“And sometimes drugs may have benefits we’re only starting to learn about,” continues Dr. Scheib. “Statins, for example, may, in addition to improving cholesterol levels, help limit plaque growth. And some drugs, like hypertension-controlling ACE inhibitors, may be used for other benefits, such as renal protection for diabetics.”

But embracing a healthier lifestyle like the Pritikin Program is certainly worth the effort because the benefits are fast, profound, and side-effect-free, counsels Dr. Robert Vogel of the University of Maryland and one of America’s leading cardiologists.

Dr. Vogel is also author of the new book, The Pritikin Edge: 10 Essential Ingredients for a Long and Delicious Life, published by Simon & Schuster and scheduled to be released at booksellers worldwide September 2008.

Better Quality of Life

“I readily use medications in my practice to lower cholesterol in patients who cannot or will not change their lifestyle,” writes Dr. Vogel in The Pritikin Edge. “On the other hand, my patients who lower their cholesterol through diet and exercise look better, are more physically fit, and enjoy a better quality of life than those just taking medications.”

A much better quality of life, asserts Ron Gerhart, our advertising executive. After coming to the Pritikin Longevity Center last year, he dropped 40 pounds and cut his LDL cholesterol and triglycerides levels in half, as we described last year in this newsletter.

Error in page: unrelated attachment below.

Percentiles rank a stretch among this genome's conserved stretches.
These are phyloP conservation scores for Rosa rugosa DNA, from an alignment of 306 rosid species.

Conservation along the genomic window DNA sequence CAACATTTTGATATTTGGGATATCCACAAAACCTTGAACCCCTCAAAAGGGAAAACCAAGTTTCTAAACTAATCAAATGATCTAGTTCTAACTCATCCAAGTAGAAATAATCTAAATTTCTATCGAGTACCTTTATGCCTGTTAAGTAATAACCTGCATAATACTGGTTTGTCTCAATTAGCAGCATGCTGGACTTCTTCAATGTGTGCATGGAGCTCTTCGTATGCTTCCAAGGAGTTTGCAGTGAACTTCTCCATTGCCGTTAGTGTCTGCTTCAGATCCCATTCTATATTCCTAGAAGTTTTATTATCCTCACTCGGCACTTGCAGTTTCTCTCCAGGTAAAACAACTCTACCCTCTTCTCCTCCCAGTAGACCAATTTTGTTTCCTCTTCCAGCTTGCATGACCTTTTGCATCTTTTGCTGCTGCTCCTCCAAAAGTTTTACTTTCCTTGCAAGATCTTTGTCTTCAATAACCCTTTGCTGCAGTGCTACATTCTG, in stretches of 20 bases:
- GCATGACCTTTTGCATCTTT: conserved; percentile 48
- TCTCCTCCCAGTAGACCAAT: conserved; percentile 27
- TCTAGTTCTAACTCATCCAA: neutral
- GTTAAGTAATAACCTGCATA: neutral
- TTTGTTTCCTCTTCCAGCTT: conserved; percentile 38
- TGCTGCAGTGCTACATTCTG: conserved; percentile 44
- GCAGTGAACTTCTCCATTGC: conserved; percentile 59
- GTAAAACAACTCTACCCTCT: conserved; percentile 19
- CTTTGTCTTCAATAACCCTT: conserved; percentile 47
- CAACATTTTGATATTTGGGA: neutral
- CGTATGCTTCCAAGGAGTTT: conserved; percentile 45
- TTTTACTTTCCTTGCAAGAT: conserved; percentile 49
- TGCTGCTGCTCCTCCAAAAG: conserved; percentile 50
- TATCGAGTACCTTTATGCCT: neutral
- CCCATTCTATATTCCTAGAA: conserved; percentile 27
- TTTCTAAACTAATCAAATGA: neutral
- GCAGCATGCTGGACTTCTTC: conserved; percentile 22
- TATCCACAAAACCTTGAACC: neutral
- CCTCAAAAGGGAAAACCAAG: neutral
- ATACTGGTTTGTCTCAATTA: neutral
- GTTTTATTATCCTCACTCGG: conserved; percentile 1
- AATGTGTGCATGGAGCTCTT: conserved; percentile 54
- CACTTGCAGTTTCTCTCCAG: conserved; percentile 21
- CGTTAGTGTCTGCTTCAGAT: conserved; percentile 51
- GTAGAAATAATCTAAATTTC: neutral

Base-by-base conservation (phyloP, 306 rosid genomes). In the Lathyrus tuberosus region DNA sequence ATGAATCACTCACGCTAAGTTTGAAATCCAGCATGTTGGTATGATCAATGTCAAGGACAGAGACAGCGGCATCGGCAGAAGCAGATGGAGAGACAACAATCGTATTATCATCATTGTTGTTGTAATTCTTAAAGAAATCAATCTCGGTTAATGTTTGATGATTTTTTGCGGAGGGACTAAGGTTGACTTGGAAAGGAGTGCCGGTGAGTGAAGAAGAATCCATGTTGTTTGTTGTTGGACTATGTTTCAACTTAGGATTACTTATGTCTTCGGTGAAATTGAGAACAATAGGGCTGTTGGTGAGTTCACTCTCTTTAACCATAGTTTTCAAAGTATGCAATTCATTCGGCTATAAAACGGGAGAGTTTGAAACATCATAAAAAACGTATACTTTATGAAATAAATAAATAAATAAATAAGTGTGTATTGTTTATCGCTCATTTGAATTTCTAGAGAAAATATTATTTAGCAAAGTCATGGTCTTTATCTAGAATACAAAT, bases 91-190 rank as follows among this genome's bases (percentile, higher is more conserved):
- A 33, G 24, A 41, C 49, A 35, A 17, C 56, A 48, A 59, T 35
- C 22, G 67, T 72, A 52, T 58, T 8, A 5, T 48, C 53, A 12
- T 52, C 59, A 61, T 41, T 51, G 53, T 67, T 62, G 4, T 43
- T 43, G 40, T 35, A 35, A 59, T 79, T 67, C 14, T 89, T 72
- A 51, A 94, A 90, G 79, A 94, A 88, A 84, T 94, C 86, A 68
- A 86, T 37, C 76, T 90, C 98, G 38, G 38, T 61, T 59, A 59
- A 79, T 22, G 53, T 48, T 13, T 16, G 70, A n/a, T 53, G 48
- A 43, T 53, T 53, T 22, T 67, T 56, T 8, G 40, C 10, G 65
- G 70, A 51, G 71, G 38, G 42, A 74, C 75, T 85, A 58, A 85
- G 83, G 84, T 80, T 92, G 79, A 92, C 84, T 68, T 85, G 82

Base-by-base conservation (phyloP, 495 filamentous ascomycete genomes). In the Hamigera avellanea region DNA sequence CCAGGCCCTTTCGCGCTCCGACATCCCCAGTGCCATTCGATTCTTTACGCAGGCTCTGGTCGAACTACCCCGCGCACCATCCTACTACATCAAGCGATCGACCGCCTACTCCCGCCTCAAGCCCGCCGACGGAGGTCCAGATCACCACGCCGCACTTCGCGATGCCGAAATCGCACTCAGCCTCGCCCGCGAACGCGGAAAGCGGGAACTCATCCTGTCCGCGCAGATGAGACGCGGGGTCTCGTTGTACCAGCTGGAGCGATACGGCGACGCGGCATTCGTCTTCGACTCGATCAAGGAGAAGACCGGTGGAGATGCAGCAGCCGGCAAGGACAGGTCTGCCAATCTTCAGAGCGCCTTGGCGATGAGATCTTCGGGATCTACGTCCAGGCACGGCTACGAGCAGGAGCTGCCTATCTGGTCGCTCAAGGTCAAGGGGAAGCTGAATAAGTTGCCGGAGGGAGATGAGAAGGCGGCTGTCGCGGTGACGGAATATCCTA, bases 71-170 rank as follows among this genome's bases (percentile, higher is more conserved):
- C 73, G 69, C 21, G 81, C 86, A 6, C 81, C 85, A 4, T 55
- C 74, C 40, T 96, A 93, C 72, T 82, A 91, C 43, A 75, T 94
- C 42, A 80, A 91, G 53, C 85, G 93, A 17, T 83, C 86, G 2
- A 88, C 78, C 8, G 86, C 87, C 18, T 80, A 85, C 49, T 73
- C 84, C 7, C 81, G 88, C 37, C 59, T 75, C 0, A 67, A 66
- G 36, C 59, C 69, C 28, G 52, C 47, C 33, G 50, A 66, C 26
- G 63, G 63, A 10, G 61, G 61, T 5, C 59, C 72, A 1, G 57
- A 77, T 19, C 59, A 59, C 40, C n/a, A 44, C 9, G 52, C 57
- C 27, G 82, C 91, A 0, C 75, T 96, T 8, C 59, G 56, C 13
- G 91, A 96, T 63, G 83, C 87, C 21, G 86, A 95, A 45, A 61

Today, Ron is completely off blood pressure pills, and his Lipitor dosage is so low that “my doctor is talking about eliminating it completely.” His total cholesterol is now 105. His LDL cholesterol is 43, and his triglycerides are 69.

Best of all, he feels fantastic. Last summer, he and spouse Cheryl took off for heli-hiking in the Canadian Rockies. They celebrated his 60th birthday running a 5K. They are now training for an upcoming trip to Peru to hike the Inca trail to Machu Picchu.

Adventure Weeks

And last month Ron returned to Pritikin for “Adventure Weeks.” He and fellow Pritikin adventurers took off for kayaking, golfing, horseback riding, mountain biking, and hurling themselves over the ocean’s waves on jet skis.

“We had a blast!” Ron laughs. “This is living. This is fun.”

This is age 60, done well.

Ron’s “partner in crime” during Pritikin’s Adventure Weeks, 53-year Mike Galdi, owner of a real estate office in Philadelphia, had so much fun “that I came home and bought my own jet ski.”

When Mike first came to Pritikin three years ago, he was diabetic, struggling with high cholesterol, and so overweight “that my feet hurt. I could barely move.”

Today, he’s flying over the surf and “keeping up with the younger guys” at golf and other sports. “I’ve got my life back – the life I want. I wish I had found Pritikin when I was in my 40s, but what the heck. I’m doing well now. And I love watching my doctor’s jaw drop when he sees my blood work after I get back from two weeks at Pritikin.”

Below is a brief review of three leading health problems in the U.S. and scientifically-validated strategies for preventing/managing them without medications.